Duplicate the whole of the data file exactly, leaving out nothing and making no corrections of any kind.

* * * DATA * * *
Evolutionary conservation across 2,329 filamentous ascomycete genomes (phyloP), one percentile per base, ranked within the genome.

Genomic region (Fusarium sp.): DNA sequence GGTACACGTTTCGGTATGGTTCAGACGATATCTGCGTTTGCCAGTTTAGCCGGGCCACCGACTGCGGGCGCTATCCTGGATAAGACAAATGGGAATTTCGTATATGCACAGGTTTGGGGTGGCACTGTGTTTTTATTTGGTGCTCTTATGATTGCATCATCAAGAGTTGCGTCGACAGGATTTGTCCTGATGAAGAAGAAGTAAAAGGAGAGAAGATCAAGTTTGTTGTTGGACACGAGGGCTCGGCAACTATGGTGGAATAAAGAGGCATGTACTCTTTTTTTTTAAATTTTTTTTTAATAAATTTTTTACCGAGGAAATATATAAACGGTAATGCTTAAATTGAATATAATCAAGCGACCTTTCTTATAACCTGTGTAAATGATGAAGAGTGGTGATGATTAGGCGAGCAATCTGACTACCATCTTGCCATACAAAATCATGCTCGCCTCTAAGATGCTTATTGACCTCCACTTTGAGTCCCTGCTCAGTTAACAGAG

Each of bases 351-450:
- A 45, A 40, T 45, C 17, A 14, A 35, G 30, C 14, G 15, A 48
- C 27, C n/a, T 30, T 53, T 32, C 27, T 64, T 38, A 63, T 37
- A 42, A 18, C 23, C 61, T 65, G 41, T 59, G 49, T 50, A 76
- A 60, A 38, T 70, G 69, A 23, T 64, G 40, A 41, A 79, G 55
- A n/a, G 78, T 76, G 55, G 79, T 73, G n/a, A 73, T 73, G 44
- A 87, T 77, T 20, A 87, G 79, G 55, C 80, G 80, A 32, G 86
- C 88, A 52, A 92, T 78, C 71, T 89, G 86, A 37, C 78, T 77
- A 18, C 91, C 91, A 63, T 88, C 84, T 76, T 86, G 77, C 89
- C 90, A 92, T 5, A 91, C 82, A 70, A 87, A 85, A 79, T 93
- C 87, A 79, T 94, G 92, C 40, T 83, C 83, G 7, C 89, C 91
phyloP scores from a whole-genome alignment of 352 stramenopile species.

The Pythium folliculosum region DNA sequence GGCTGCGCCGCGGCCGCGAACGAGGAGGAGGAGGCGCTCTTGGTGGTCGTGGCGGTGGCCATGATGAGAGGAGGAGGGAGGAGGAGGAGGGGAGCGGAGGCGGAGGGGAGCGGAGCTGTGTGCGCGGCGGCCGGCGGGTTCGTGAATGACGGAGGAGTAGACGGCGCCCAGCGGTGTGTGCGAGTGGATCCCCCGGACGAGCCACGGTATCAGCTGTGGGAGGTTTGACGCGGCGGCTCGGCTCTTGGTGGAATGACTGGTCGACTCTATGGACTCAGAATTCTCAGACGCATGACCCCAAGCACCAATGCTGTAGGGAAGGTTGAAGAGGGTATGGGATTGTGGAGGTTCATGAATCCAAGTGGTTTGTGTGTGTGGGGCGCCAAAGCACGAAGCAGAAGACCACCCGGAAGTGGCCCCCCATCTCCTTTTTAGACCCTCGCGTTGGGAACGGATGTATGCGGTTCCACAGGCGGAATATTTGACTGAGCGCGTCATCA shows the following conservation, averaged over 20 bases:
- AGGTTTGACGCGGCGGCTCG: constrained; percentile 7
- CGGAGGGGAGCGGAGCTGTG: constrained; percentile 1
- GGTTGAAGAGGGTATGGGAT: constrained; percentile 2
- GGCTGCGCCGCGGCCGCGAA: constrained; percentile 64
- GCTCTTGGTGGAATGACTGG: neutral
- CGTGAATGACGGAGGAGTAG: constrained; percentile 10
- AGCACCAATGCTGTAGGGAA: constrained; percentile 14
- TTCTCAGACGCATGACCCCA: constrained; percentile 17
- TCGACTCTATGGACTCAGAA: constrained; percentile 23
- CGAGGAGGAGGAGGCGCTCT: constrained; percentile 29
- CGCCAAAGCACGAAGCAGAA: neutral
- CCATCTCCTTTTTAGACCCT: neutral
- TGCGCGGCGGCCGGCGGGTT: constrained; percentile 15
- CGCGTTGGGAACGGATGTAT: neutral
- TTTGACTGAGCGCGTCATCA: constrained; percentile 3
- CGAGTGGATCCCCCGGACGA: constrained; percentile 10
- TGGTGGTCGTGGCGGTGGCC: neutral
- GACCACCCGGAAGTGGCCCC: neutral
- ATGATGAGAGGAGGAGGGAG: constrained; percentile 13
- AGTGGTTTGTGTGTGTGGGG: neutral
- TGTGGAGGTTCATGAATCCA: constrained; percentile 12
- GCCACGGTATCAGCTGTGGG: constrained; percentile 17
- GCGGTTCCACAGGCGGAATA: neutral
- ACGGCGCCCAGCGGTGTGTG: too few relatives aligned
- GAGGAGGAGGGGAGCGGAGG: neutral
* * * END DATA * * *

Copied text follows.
Evolutionary conservation across 2,329 filamentous ascomycete genomes (phyloP), one percentile per base, ranked within the genome.

Genomic region (Fusarium sp.): DNA sequence GGTACACGTTTCGGTATGGTTCAGACGATATCTGCGTTTGCCAGTTTAGCCGGGCCACCGACTGCGGGCGCTATCCTGGATAAGACAAATGGGAATTTCGTATATGCACAGGTTTGGGGTGGCACTGTGTTTTTATTTGGTGCTCTTATGATTGCATCATCAAGAGTTGCGTCGACAGGATTTGTCCTGATGAAGAAGAAGTAAAAGGAGAGAAGATCAAGTTTGTTGTTGGACACGAGGGCTCGGCAACTATGGTGGAATAAAGAGGCATGTACTCTTTTTTTTTAAATTTTTTTTTAATAAATTTTTTACCGAGGAAATATATAAACGGTAATGCTTAAATTGAATATAATCAAGCGACCTTTCTTATAACCTGTGTAAATGATGAAGAGTGGTGATGATTAGGCGAGCAATCTGACTACCATCTTGCCATACAAAATCATGCTCGCCTCTAAGATGCTTATTGACCTCCACTTTGAGTCCCTGCTCAGTTAACAGAG

Each of bases 351-450:
- A 45, A 40, T 45, C 17, A 14, A 35, G 30, C 14, G 15, A 48
- C 27, C n/a, T 30, T 53, T 32, C 27, T 64, T 38, A 63, T 37
- A 42, A 18, C 23, C 61, T 65, G 41, T 59, G 49, T 50, A 76
- A 60, A 38, T 70, G 69, A 23, T 64, G 40, A 41, A 79, G 55
- A n/a, G 78, T 76, G 55, G 79, T 73, G n/a, A 73, T 73, G 44
- A 87, T 77, T 20, A 87, G 79, G 55, C 80, G 80, A 32, G 86
- C 88, A 52, A 92, T 78, C 71, T 89, G 86, A 37, C 78, T 77
- A 18, C 91, C 91, A 63, T 88, C 84, T 76, T 86, G 77, C 89
- C 90, A 92, T 5, A 91, C 82, A 70, A 87, A 85, A 79, T 93
- C 87, A 79, T 94, G 92, C 40, T 83, C 83, G 7, C 89, C 91
phyloP scores from a whole-genome alignment of 352 stramenopile species.

The Pythium folliculosum region DNA sequence GGCTGCGCCGCGGCCGCGAACGAGGAGGAGGAGGCGCTCTTGGTGGTCGTGGCGGTGGCCATGATGAGAGGAGGAGGGAGGAGGAGGAGGGGAGCGGAGGCGGAGGGGAGCGGAGCTGTGTGCGCGGCGGCCGGCGGGTTCGTGAATGACGGAGGAGTAGACGGCGCCCAGCGGTGTGTGCGAGTGGATCCCCCGGACGAGCCACGGTATCAGCTGTGGGAGGTTTGACGCGGCGGCTCGGCTCTTGGTGGAATGACTGGTCGACTCTATGGACTCAGAATTCTCAGACGCATGACCCCAAGCACCAATGCTGTAGGGAAGGTTGAAGAGGGTATGGGATTGTGGAGGTTCATGAATCCAAGTGGTTTGTGTGTGTGGGGCGCCAAAGCACGAAGCAGAAGACCACCCGGAAGTGGCCCCCCATCTCCTTTTTAGACCCTCGCGTTGGGAACGGATGTATGCGGTTCCACAGGCGGAATATTTGACTGAGCGCGTCATCA shows the following conservation, averaged over 20 bases:
- AGGTTTGACGCGGCGGCTCG: constrained; percentile 7
- CGGAGGGGAGCGGAGCTGTG: constrained; percentile 1
- GGTTGAAGAGGGTATGGGAT: constrained; percentile 2
- GGCTGCGCCGCGGCCGCGAA: constrained; percentile 64
- GCTCTTGGTGGAATGACTGG: neutral
- CGTGAATGACGGAGGAGTAG: constrained; percentile 10
- AGCACCAATGCTGTAGGGAA: constrained; percentile 14
- TTCTCAGACGCATGACCCCA: constrained; percentile 17
- TCGACTCTATGGACTCAGAA: constrained; percentile 23
- CGAGGAGGAGGAGGCGCTCT: constrained; percentile 29
- CGCCAAAGCACGAAGCAGAA: neutral
- CCATCTCCTTTTTAGACCCT: neutral
- TGCGCGGCGGCCGGCGGGTT: constrained; percentile 15
- CGCGTTGGGAACGGATGTAT: neutral
- TTTGACTGAGCGCGTCATCA: constrained; percentile 3
- CGAGTGGATCCCCCGGACGA: constrained; percentile 10
- TGGTGGTCGTGGCGGTGGCC: neutral
- GACCACCCGGAAGTGGCCCC: neutral
- ATGATGAGAGGAGGAGGGAG: constrained; percentile 13
- AGTGGTTTGTGTGTGTGGGG: neutral
- TGTGGAGGTTCATGAATCCA: constrained; percentile 12
- GCCACGGTATCAGCTGTGGG: constrained; percentile 17
- GCGGTTCCACAGGCGGAATA: neutral
- ACGGCGCCCAGCGGTGTGTG: too few relatives aligned
- GAGGAGGAGGGGAGCGGAGG: neutral